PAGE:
a postal employee in Chicago puts a letter in slot

(frosted glass of neat keeps
me perfect)

put my grandmother’s
letter to my father back in a
ziplock. it’s seven pages of
cursive, and gives an intimate

at my current curse. all the
new truths inked and double sided,
numbered. she was
adopted. she was a terrible
mother. she was dying. I
don’t remember her. she
begged him to forgive.

-seven aged pages once
stuffed into a pure envelope
with a blue and red border, postage
pressed and dropped into
a slot on some
corner in ’72 somewhere in
Lyndora Pennsylvania. carrier in
Chicago suburb slides into slot-

I don’t remember her, but now
I know why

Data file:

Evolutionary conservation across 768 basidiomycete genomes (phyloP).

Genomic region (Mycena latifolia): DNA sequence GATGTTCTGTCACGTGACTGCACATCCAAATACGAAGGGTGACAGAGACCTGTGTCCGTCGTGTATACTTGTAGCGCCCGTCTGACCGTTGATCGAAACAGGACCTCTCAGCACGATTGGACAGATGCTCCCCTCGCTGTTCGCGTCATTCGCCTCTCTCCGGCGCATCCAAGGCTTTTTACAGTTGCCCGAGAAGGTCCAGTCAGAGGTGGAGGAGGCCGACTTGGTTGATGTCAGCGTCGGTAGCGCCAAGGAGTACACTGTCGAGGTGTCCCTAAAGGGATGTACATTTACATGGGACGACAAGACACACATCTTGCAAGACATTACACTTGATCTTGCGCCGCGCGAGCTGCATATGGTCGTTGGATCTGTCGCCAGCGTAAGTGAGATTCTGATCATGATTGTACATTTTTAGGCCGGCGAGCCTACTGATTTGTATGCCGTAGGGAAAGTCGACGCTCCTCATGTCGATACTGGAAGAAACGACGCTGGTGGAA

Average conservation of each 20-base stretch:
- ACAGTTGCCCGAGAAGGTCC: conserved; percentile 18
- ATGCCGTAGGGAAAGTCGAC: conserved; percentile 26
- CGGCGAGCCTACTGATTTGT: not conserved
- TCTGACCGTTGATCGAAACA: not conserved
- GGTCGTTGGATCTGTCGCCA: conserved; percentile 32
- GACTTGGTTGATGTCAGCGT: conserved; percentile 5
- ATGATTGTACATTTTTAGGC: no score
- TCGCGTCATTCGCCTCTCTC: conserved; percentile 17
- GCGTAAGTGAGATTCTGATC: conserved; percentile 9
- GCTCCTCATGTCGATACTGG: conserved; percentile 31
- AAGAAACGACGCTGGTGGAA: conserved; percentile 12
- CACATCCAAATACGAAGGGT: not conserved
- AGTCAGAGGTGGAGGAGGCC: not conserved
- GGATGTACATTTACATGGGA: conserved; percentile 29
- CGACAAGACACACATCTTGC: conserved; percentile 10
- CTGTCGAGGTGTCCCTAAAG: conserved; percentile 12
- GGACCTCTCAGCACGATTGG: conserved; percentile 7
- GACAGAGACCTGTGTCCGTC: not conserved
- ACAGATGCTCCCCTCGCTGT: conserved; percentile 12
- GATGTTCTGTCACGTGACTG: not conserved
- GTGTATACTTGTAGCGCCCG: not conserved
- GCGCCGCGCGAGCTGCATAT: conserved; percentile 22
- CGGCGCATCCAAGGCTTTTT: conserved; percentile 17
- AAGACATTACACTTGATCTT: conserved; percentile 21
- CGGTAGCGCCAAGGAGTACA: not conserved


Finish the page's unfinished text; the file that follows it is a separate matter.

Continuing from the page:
I’ve always been plagued by
a vague and native

three dreams

three dreams in
three consecutive nights:

my niece, now five or so, looks
up at the clear blue. “there’s a
flashight in the sky,” she says. I
look up at this flashlight, it
flickers brighter and brighter, till
it streaks across, a trail of
heavy smoke behind and it hits off
in the distance. the shockwave

walking through an empty amusement
park with my father at night- along
the boardwalk between a carousel
with faded horses and a
wooden roller coaster that hasn’t
seen a smiling face in years. there’s
a loud rumbling, we both look up
to see the moon fall. a tidal wave
the size of a skyscraper crests
above us.

in a room that has peach
colored walls. my head is resting
on my lover’s pregnant belly. curtains
curling in a soft yellow breeze. her
hands run through my thinning
hair. everything is silent.

I know what these dreams mean.